Experts discuss the ways in which COVID-19 could change how we live for good.

Around half of the world’s population is on lockdown in an attempt to stop the spread of COVID-19, a public health emergency that has claimed thousands of lives and sparked fears of the worst global recession since the Great Depression. This has had a profound impact on the world of work, as well as our mental and physical well-being.

While nobody would choose to go through this crisis, social scientists, management professors and psychologists around the world are watching closely, keen to investigate the effects of this enforced global experiment.

Some people will suffer from post-traumatic stress, says Adam Grant, Professor of Management and Psychology at the University of Pennsylvania’s Wharton School, to to Ross Chainey, Digital Media Specialist for the World Economic Forum.

However, Grant also suggests there may also be some post-traumatic growth, in which people realize their inner strength and a deeper sense of gratitude.

Grant is an organizational psychologist, bestselling author, and host of the podcast, WorkLife.

“I study how to make work better,” he said in an interview with the World Economic Forum’s World Versus Virus podcast. “That might mean redesigning jobs to make them more meaningful and motivating, trying to build cultures of creativity and generosity in teams, or even trying to make entire organizations more productive.”

 Here are some highlights from the interview, courtesy of weforum.org:

RC: First and foremost, this is a global health and economic crisis. But, for many millions of us, we’re battling a loss of normalcy in our daily lives. How well-prepared do you think we are to deal with a situation like this? Does it play to any of our natural strengths or is it more likely to expose our weaknesses?

AG: It’s a little bit of both, like everything else. The challenging part is, as human beings, we don’t like uncertainty and unpredictability. There’s even some evidence that if you’re highly neurotic, you actually prefer experiencing pain over being in the dark about what you’re going to experience. That’s a part of the crisis that’s really a challenge.

On the flip side, we’re highly adaptable. Darwin wrote when he was building his theory of evolution that natural selection favours a sense of flexibility. It’s not always the strongest species that survives; it’s sometimes the most adaptable.

I think one of the ways we can cope with the uncertainty is: when you can’t imagine the future, you can actually rewind and think more about the past. You can recognize hardships that you’ve faced before. You can learn something from the lessons of your own resilience and then try to figure out “what did I do effectively before that might work for me today?”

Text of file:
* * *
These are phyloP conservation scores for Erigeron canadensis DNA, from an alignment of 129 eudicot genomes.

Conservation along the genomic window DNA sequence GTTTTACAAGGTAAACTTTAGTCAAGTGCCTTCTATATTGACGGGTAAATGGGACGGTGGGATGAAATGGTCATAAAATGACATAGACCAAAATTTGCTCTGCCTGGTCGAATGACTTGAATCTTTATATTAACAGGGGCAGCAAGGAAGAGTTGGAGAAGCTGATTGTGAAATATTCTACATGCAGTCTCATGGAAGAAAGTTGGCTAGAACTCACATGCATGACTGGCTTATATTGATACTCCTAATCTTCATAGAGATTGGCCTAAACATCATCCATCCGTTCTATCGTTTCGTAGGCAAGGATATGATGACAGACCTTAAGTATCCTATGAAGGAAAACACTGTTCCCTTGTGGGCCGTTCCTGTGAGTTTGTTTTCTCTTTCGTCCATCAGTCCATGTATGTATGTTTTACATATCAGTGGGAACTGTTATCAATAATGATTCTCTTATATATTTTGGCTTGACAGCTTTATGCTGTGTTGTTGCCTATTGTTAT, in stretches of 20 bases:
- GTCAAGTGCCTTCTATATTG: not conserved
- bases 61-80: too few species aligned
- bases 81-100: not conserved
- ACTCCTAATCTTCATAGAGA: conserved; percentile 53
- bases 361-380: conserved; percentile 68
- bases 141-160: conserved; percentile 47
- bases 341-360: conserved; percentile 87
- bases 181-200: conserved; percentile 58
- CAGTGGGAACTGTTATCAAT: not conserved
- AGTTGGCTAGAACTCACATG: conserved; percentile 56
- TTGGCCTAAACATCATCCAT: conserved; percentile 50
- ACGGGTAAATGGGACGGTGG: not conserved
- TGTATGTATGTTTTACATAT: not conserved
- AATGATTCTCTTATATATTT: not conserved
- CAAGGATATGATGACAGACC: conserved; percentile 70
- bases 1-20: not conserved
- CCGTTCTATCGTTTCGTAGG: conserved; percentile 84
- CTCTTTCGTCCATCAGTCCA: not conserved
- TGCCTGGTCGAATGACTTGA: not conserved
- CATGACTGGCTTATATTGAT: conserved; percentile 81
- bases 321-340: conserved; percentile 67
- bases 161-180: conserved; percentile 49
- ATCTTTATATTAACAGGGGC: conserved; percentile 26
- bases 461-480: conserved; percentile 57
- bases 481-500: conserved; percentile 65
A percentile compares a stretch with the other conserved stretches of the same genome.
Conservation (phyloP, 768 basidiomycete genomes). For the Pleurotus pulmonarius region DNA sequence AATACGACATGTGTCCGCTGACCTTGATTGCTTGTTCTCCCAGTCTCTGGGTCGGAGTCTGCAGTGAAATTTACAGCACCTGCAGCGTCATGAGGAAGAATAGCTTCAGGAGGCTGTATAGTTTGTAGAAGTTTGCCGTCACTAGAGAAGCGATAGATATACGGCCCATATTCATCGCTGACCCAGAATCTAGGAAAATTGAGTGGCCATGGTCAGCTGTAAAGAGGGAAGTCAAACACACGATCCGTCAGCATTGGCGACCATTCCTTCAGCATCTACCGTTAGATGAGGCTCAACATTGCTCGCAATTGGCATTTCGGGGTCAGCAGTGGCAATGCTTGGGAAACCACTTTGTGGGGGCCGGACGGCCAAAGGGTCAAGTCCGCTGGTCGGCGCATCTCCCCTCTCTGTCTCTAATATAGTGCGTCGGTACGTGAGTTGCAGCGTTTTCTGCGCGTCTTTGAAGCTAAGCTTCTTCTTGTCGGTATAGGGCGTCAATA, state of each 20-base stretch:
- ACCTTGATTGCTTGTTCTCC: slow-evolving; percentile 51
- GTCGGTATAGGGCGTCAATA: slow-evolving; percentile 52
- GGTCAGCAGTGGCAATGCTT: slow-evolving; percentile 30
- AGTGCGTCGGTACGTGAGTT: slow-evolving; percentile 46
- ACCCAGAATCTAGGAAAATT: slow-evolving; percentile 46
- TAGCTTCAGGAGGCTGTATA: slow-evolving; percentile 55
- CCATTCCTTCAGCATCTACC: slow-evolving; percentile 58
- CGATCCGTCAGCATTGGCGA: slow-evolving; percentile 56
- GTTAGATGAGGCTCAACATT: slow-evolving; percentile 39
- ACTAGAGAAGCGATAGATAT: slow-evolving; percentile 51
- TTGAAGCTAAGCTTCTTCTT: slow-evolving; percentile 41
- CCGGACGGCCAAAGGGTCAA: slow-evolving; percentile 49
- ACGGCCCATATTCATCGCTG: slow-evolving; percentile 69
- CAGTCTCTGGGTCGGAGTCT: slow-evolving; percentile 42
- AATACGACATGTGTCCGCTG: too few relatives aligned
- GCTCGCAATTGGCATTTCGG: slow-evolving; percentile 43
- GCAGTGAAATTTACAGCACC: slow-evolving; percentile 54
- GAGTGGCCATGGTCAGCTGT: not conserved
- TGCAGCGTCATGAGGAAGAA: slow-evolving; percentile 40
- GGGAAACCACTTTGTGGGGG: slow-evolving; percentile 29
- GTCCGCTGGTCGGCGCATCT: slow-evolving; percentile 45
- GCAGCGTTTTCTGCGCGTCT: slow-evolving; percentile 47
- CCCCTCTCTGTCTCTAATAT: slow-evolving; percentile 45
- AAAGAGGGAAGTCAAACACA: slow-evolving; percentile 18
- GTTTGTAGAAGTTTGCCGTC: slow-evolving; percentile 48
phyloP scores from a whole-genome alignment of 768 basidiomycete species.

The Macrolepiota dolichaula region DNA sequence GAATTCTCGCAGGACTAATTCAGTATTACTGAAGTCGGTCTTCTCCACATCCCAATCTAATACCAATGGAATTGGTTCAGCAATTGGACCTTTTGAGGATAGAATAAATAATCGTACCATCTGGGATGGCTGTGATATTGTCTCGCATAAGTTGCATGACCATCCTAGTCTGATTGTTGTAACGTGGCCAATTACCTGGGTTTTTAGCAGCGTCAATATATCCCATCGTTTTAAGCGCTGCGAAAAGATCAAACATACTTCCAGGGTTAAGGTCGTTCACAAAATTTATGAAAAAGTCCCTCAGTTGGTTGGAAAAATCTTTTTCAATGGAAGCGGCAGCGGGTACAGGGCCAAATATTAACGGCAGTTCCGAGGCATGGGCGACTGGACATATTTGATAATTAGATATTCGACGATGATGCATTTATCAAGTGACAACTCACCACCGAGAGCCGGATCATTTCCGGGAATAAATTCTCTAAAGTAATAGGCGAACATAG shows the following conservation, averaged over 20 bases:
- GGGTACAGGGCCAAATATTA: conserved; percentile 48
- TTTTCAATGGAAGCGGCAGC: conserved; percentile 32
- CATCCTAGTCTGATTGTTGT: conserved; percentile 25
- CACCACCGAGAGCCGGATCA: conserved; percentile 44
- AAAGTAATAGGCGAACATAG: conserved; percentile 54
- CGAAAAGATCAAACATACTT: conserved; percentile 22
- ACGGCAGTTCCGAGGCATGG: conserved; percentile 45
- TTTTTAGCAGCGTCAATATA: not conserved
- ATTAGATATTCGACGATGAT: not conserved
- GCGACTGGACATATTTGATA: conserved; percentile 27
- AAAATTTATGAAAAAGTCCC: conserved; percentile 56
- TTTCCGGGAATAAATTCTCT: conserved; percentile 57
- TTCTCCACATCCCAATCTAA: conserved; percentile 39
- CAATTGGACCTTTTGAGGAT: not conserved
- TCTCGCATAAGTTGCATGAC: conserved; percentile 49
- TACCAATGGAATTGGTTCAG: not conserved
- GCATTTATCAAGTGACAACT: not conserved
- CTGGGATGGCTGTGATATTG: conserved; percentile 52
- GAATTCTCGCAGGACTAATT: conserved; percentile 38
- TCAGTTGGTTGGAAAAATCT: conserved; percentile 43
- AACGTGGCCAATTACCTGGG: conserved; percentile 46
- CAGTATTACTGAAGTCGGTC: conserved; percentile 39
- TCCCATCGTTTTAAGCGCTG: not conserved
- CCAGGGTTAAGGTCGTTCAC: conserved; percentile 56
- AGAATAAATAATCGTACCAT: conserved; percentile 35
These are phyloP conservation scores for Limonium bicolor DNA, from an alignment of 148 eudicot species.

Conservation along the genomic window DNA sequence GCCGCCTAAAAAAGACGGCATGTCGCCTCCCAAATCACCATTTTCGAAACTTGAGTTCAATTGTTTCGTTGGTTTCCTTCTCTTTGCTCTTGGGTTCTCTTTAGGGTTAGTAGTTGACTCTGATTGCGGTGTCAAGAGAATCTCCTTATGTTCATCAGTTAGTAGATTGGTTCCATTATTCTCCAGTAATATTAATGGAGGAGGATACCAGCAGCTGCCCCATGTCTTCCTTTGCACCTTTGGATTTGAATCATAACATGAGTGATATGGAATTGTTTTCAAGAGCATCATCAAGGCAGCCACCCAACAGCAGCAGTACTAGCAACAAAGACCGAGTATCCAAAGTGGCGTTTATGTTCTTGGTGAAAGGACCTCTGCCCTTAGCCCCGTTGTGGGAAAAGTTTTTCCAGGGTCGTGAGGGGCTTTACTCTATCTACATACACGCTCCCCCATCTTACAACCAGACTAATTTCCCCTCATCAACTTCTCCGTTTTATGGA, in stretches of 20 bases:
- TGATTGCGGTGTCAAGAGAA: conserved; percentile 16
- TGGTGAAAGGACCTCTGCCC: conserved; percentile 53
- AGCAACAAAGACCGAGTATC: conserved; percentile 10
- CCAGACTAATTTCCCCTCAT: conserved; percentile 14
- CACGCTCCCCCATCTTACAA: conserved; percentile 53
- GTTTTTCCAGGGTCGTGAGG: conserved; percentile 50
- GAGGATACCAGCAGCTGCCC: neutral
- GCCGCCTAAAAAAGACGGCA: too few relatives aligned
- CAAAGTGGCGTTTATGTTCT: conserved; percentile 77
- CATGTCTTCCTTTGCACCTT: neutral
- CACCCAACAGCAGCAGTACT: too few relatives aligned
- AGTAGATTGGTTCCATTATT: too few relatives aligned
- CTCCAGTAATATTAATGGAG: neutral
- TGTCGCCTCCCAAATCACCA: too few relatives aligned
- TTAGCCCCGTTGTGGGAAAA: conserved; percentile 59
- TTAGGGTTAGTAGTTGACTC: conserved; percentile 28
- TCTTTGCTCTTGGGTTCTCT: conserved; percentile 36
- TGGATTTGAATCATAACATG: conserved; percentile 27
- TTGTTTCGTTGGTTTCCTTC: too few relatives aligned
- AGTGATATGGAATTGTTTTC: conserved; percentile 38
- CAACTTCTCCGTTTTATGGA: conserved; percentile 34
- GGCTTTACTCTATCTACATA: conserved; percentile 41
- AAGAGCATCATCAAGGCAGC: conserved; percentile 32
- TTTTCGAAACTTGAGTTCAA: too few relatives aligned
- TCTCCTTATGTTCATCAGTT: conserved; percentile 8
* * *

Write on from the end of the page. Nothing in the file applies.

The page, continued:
I still hear a lot of people complaining about FOMO – the fear of missing out – even though there’s nothing really going on. Has COVID killed FOMO or exacerbated it?

I prefer to think about this less in terms of FOMO and more in terms of what’s often called JOMO, which is the joy of missing out. I actually made a list of all the things I’m thrilled that I don’t have to do, and that includes changing out of sweatpants [and] having to commute.

This is a practice that’s pretty useful for people. We have a lot of evidence that marking moments of joy can actually create those moments of joy because we’re more likely to notice them. We’re more likely to savour and share them. Being able to capture a few things that are really joyful about getting to stay home seems like a productive step.

We’re all separated from our teams. How can we maintain a sense of belonging while isolated at home?

I don’t know that it’s easy. In one company, they did a virtual tour of their home offices. That gave them the chance to talk about some of the mementos that they keep nearby. They were showing off pictures that their kids drew for them. And it was a great moment of personal connection in a way that never would have happened if everyone was in the office.

I’m not suggesting that’s the perfect fit for everyone, but it seemed like a small step that can make a meaningful difference in feeling like I learned something new about my colleagues, [that] I see them more as human beings as opposed to just achievement robots.

Every team has its introverts and extroverts. Do you think this crisis has levelled the playing field between them?

I wouldn’t go that far. I think the reality of the current situation is we’re still catering to extroversion. We’re now sitting on video calls all day, as opposed to saying: “You know what, maybe we should have fewer meetings”.

We’ve known for a while that that introverts’ voices tend to get overlooked in a group setting. This would be a good time to experiment with moving towards some more independent individual work, which we know is the best approach if you want to generate lots of good ideas in groups.

One of the simple practices I would recommend to make sure that introverts don’t get drowned out is to shift from brainstorming to brain-writing. So brain-writing is a process where you [ask] all the people in a team to come up with ideas independently, then submit them. Then you review them. That leverages individual strengths around coming up with original ideas and allows the group to do what it does best, which is to begin to evaluate and refine. That’s probably one of the most effective ways to make sure that introverts are heard.

Listen to the full interview with Adam Grant here.